“We’re going into this expecting to spend money,” Middleton said, “and maybe even be a little stupid about it.”
At one point, baseball insiders thought the Phillies would roll up the Brink’s truck for Harper and free-agent Manny Machado. The former Orioles/Dodger shortstop signed with the San Diego Padres last week for the aforementioned $300 million over ten years.
After leading their division in early August, the Phillies went 16-33 over the final 49 games of last season and at 80-82 finished with a losing record for the sixth straight season. Harper will return to his old home in the season’s second week, when the Phillies play at the NL East rival Nationals on April 2 and 3.
San Francisco and the Los Angeles Dodgers had also pursued Harper in recent weeks, and the Giants offered $310 million over 12 years, a person familiar with the talks said, speaking on condition of anonymity because the proposal was not publicly revealed. San Francisco’s plan would be less lucrative to Harper because of high California taxes.
Boras said shorter-term offers had average annual values as high as $42.5 million.
Boras was the agent for a record contract for the fourth time after pitcher Kevin Brown’s $105 million, seven-year deal with the Los Angeles Dodgers ahead of the 1999 season, Alex Rodriguez’s $252 million, 10-year agreement with Texas before the 2001 season and Rodriguez’s $275 million, 10-year contract with the New York Yankees before the 2008 season.
Harper has been an All-Star in six of seven big league seasons and was the unanimous winner of the 2015 NL MVP award.
An up-and-down defender and an unusual mix of popular and polarizing, Harper is known for the occasional contretemps with opponents, one particular exchange with a reporter about a “clown question,” and, most infamously, a dugout dustup in which he was choked by then-teammate Jonathan Papelbon during a game.
Washington took him with the No. 1 overall pick in the 2010 amateur draft and called him up to the majors less than two years later at age 19. He would go on to become the 2012 NL Rookie of the Year for a Nationals club that won its first division title and made its postseason debut.
Harper was also an integral part of the team that added NL East titles in 2014, 2016 and 2017 and never finished lower than second place in his seven seasons. Another key stat, though: The Nationals never won a playoff series in that span.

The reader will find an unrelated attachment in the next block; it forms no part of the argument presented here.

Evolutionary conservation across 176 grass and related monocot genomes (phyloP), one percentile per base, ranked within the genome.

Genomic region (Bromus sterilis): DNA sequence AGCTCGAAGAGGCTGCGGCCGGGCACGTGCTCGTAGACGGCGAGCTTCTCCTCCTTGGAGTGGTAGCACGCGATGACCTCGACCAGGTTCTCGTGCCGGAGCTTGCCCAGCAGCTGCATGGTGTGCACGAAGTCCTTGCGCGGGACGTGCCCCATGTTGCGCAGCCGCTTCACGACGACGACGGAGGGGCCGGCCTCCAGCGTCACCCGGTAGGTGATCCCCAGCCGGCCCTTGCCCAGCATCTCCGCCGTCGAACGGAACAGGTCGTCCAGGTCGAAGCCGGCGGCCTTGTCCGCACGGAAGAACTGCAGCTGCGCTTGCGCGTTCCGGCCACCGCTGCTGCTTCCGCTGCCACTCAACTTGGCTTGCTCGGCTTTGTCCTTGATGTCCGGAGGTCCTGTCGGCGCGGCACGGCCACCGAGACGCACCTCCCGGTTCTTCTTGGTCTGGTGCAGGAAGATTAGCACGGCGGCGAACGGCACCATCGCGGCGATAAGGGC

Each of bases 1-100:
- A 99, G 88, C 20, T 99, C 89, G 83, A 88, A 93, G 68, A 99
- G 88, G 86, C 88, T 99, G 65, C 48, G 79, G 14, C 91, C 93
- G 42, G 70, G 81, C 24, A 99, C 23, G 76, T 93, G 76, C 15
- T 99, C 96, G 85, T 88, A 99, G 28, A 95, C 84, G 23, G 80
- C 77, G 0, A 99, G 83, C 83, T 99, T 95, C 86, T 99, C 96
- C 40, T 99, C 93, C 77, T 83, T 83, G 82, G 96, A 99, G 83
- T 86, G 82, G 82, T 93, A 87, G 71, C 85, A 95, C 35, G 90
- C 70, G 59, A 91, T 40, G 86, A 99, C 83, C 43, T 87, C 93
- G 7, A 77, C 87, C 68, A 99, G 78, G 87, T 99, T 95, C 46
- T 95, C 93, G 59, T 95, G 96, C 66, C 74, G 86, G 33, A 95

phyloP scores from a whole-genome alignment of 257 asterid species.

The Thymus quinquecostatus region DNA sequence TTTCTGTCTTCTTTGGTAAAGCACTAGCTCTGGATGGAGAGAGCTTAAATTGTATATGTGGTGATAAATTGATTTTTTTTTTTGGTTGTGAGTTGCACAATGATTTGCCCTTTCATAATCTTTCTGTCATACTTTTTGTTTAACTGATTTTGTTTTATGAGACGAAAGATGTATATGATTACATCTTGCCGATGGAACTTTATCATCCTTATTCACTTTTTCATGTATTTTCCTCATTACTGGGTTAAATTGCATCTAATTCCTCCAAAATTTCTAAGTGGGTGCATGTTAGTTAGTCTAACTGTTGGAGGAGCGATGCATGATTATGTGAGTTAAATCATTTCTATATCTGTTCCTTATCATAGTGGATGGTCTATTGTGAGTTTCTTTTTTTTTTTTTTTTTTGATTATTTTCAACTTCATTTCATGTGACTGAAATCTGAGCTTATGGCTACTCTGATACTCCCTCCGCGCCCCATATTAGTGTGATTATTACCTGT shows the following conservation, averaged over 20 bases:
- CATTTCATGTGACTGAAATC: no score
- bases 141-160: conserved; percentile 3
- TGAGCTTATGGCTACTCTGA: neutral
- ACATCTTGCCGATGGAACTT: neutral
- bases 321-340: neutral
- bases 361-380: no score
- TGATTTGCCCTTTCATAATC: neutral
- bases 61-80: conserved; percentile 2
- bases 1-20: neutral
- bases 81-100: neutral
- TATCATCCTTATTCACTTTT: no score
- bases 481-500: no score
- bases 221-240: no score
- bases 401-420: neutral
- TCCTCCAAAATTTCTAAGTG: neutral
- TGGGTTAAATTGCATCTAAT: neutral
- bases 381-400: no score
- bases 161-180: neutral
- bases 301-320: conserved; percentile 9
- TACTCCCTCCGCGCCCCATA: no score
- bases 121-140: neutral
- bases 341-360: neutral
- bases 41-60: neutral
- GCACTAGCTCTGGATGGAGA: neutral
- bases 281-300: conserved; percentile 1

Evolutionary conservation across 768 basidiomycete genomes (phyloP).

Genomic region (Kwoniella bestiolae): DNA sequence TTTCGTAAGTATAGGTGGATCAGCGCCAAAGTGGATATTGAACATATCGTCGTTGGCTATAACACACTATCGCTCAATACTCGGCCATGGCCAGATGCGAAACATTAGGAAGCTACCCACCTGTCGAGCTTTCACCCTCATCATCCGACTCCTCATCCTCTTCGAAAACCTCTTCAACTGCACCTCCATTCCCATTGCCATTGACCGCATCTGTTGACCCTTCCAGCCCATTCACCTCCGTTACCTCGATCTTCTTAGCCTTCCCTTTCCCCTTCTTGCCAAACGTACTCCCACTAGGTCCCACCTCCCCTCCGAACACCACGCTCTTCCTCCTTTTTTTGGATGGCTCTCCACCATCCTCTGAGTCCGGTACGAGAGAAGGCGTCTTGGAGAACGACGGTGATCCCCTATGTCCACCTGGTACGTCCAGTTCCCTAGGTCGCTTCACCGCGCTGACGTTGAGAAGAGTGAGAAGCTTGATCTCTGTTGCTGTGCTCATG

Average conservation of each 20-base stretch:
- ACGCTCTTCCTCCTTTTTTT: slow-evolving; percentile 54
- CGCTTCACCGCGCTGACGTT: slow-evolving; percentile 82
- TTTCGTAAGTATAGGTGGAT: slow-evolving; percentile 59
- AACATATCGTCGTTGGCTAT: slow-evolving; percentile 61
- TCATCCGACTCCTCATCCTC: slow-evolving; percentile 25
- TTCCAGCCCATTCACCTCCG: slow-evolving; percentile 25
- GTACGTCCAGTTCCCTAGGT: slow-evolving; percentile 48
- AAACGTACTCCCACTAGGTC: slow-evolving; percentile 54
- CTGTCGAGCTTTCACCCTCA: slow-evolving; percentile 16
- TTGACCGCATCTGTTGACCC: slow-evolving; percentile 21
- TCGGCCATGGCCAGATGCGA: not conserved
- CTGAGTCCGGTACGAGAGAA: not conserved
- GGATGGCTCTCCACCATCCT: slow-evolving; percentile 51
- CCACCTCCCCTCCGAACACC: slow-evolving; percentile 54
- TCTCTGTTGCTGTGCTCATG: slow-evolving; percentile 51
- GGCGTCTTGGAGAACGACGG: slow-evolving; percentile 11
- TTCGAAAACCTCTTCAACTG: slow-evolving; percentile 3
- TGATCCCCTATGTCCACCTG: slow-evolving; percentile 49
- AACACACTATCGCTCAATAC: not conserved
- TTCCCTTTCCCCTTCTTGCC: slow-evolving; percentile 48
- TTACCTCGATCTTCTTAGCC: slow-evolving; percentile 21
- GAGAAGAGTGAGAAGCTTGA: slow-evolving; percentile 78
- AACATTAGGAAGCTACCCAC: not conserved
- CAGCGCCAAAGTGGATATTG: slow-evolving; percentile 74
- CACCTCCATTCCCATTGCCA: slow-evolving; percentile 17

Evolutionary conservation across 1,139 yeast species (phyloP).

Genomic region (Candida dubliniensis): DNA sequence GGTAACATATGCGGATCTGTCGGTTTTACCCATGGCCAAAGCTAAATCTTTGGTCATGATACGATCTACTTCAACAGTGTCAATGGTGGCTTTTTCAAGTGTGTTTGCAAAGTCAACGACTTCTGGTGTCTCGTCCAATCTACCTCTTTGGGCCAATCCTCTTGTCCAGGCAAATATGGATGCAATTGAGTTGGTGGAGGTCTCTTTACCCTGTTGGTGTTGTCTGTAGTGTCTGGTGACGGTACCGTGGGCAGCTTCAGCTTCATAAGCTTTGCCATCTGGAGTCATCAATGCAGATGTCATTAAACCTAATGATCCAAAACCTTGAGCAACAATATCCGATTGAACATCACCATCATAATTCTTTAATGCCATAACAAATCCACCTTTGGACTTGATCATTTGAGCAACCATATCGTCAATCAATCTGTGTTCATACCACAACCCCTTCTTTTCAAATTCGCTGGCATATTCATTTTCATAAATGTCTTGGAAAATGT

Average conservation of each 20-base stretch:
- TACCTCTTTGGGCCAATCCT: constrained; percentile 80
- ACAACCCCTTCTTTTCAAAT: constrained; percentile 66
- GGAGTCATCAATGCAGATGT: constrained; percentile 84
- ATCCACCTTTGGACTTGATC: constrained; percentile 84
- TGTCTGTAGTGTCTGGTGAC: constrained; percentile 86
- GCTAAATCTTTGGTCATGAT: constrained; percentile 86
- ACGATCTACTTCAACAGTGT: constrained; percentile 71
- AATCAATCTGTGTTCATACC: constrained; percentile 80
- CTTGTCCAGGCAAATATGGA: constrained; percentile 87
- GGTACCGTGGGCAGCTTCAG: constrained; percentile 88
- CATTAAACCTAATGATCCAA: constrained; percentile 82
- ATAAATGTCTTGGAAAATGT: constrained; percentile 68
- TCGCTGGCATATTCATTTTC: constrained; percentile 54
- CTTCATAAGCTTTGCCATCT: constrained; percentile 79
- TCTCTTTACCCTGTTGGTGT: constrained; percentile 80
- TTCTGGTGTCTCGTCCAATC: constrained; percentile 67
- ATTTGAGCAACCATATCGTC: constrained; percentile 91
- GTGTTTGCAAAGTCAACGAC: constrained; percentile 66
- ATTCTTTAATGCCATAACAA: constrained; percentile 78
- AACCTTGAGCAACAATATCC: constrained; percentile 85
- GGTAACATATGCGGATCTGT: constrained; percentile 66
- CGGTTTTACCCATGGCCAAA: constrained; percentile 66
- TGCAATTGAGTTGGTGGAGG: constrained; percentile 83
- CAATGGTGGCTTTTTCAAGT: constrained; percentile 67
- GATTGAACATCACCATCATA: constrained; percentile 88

His best year was 2015, when at age 22 he hit .330 with 42 homers, 99 RBIs, 118 runs and 124 walks, amassing an OPS of 1.109.
Last year, he hit 34 homers and produced a career-high 100 RBIs while walking 130 times, although his batting average dipped to .249. He started more than a third of his games in center field instead of his usual spot in right because of injuries to teammates.
With Washington’s Nationals Park hosting the 2018 All-Star Game, Harper stole the show the day before the Midsummer Classic by winning the Home Run Derby before an ecstatic crowd filled with folks wearing his No. 34 Nationals jersey. Harper wore a headband with the D.C. flag’s design, reflecting his oft-stated pride in playing for Washington.
But that eventually ran its course. The Nationals made an offer toward the end of last season — a $300 million, 10-year contract that included $100 million in deferred money that Harper would have not entirely received until he was 60. The offer no longer was on the table after free agency opened without an agreement.
A year after going 82-80 and missing the playoffs under rookie manager Dave Martinez, the Nationals will move forward without Harper.
Washington general manager Mike Rizzo would have loved to keep Harper in his team’s lineup but didn’t sit around and wait to find out whether that would happen. Instead, Rizzo spent money elsewhere, adding lefty starter Patrick Corbin on a $140 million deal and righty starter Anibal Sanchez, along with second baseman Brian Dozier, a pair of catchers in Yan Gomes and Kurt Suzuki and two key bullpen pieces in Trevor Rosenthal and Kyle Barraclough.